Carbon Cycle and Climate Change: Understanding the Relationship
Climate change has been a hot topic for a good number of years. Everything from global warming to the deforestation of our rainforests has driven many eco-groups, scientists, and politicians into looking for solutions on how to reverse some of the damages that have occurred through the years.
Having a limited understanding as to what causes climate change, in general, have led many people to assume that this concept is a myth, a way to mislead the people. However, many scientific claims have made it apparent that our impact on this earth is a negative one.
What causes global warming and climate change and what is the carbon cycle’s role in climate change? This article will answer this and provide more information on how you can change your carbon footprint.
What Is The Carbon Cycle?
It may come as a surprise that the carbon cycle itself is a natural process that plants and other carbon lifeforms go through while they go through the process of growth and decay. The best definition for the carbon cycle comes from dictonary.com where it states that a carbon cycle is “the series of processes by which carbon compounds are interconverted in the environment.”
What this tells us is that you can have carbon from dead leaves, exhaling or through burning things like fossil fuels. While the carbon cycle is a natural process that occurs, humans have increased the amount of carbon output by 40 percent since industrial ages through deforestation and the mass production of fuel burning sources.
The Carbon Cycle Is Out Of Balance
Fossil fuels are one of the leading causes of the significant growth of CO2 in our atmosphere. While industrial processing and natural gas flaring are also responsible for the added CO2 but fossil fuels are the most significant contributor.
Many people recognize that fossil fuels are a problem, but a bigger problem than that is the fact that human transportation relies heavily on the use of fossil fuels and that creates a resistance to get rid of it. Not only that, fossil fuels are responsible for providing heating and cooling, electricity and other forms of energy use.
Private transportation has caused a rise in emissions and carbon from six and a half pentagrams of carbon per year in 1990 to a three percent increase in the 2000s.
While the rate of growth slowed dramatically around 2012 to 2016, the period between 2007 to 2016 proved to be consistent with some of the most intensive fossil fuel emission projections that got represented in the IPCC AR5 report.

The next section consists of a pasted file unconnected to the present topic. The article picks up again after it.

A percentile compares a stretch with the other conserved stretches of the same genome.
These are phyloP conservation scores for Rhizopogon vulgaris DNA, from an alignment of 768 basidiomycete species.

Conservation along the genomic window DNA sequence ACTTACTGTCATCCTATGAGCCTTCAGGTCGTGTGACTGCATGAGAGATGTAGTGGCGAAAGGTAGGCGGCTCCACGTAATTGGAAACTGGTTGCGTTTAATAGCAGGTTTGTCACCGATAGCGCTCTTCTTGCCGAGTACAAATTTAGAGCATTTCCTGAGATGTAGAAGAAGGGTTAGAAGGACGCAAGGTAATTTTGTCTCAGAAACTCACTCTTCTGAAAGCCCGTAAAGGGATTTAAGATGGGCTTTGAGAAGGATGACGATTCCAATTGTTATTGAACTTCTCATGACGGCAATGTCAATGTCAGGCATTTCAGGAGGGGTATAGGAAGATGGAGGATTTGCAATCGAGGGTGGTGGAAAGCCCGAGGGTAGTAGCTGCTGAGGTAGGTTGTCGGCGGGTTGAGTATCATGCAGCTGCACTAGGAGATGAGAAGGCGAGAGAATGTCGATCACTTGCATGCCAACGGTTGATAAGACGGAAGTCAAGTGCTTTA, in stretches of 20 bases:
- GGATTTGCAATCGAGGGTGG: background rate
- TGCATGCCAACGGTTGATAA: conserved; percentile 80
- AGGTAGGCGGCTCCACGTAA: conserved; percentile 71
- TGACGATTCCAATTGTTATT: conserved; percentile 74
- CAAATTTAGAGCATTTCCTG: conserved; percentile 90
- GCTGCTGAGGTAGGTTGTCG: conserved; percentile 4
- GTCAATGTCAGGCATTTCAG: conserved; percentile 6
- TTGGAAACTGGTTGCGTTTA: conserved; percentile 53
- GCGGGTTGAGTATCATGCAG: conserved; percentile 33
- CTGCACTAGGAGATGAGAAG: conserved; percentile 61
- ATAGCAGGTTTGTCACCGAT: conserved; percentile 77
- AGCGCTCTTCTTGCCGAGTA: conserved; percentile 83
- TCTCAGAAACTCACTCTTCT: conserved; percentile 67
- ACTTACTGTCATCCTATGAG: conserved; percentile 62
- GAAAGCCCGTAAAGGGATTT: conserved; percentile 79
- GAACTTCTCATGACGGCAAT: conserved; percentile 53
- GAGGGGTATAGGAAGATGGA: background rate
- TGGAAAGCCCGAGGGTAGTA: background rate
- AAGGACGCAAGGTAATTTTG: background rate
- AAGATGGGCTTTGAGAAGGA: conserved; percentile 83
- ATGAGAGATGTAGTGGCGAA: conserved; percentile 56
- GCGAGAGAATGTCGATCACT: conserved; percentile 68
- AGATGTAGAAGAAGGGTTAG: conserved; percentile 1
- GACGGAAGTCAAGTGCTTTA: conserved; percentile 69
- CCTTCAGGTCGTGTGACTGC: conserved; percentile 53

Emissions that have been rising in developing countries, like China, are a direct result from growing international trades and shifts in developing countries towards service economics. Export production in these countries is an essential factor in the increase of emissions generated.
The future is not bleak though, if humans choose to invest and depend on more renewable sources of energy, then the issue of high carbon emissions will soon disappear, however, if we continue depending on this form of energy, then we will face more climate change issues as the year's progress.
Why Plants Help Balance The Carbon Cycle
Trees are known as a land sink, which is a term referring to how much carbon gets absorbed and stores it. Trees are the best at what they do because they are larger natural structures which take in carbon during photosynthesis and store it.
This ability to take on more substantial amounts of carbon helps dramatically offset the impact of greenhouse gasses on the atmosphere.
Soil also stores a large portion of carbon emissions. Up to twenty percent of the yearly carbon output every year is soaked up by the ground and put into plant growth. This plant growth will also utilize the CO2 in the atmosphere and convert it into oxygen.
However, because we have widespread deforestation occurring to the point that the earth cannot regenerate this resource faster than used, CO2 and carbon build up from a lack of a filter. As a result, greenhouse gasses build over time and slowly begin to warm the planet at rates in which are not natural for the world to experience.
Keeling’s Curve and CO2